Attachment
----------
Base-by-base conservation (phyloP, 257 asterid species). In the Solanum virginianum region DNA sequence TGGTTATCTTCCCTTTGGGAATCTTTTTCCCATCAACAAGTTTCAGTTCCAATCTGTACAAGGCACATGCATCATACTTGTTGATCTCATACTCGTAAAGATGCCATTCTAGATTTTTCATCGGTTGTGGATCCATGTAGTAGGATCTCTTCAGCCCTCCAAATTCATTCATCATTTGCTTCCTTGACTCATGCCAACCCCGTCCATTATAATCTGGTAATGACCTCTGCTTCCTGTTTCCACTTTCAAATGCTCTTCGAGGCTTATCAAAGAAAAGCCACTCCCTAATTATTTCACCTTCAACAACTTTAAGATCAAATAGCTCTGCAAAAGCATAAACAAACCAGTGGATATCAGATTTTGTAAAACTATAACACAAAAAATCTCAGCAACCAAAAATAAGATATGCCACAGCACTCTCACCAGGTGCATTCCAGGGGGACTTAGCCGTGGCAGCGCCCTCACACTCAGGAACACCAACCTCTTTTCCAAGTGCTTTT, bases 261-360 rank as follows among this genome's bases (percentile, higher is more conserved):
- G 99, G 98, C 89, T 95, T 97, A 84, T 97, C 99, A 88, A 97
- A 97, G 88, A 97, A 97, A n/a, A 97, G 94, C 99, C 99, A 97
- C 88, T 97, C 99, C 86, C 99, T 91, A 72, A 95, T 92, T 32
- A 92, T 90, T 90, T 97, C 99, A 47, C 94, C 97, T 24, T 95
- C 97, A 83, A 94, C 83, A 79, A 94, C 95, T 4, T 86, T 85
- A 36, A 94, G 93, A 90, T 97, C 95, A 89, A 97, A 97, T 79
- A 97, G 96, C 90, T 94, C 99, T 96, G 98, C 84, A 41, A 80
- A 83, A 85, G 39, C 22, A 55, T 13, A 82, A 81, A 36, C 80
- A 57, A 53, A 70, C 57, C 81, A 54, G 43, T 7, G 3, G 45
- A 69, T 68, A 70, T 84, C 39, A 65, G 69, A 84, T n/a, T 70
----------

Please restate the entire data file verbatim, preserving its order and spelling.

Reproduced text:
Base-by-base conservation (phyloP, 257 asterid species). In the Solanum virginianum region DNA sequence TGGTTATCTTCCCTTTGGGAATCTTTTTCCCATCAACAAGTTTCAGTTCCAATCTGTACAAGGCACATGCATCATACTTGTTGATCTCATACTCGTAAAGATGCCATTCTAGATTTTTCATCGGTTGTGGATCCATGTAGTAGGATCTCTTCAGCCCTCCAAATTCATTCATCATTTGCTTCCTTGACTCATGCCAACCCCGTCCATTATAATCTGGTAATGACCTCTGCTTCCTGTTTCCACTTTCAAATGCTCTTCGAGGCTTATCAAAGAAAAGCCACTCCCTAATTATTTCACCTTCAACAACTTTAAGATCAAATAGCTCTGCAAAAGCATAAACAAACCAGTGGATATCAGATTTTGTAAAACTATAACACAAAAAATCTCAGCAACCAAAAATAAGATATGCCACAGCACTCTCACCAGGTGCATTCCAGGGGGACTTAGCCGTGGCAGCGCCCTCACACTCAGGAACACCAACCTCTTTTCCAAGTGCTTTT, bases 261-360 rank as follows among this genome's bases (percentile, higher is more conserved):
- G 99, G 98, C 89, T 95, T 97, A 84, T 97, C 99, A 88, A 97
- A 97, G 88, A 97, A 97, A n/a, A 97, G 94, C 99, C 99, A 97
- C 88, T 97, C 99, C 86, C 99, T 91, A 72, A 95, T 92, T 32
- A 92, T 90, T 90, T 97, C 99, A 47, C 94, C 97, T 24, T 95
- C 97, A 83, A 94, C 83, A 79, A 94, C 95, T 4, T 86, T 85
- A 36, A 94, G 93, A 90, T 97, C 95, A 89, A 97, A 97, T 79
- A 97, G 96, C 90, T 94, C 99, T 96, G 98, C 84, A 41, A 80
- A 83, A 85, G 39, C 22, A 55, T 13, A 82, A 81, A 36, C 80
- A 57, A 53, A 70, C 57, C 81, A 54, G 43, T 7, G 3, G 45
- A 69, T 68, A 70, T 84, C 39, A 65, G 69, A 84, T n/a, T 70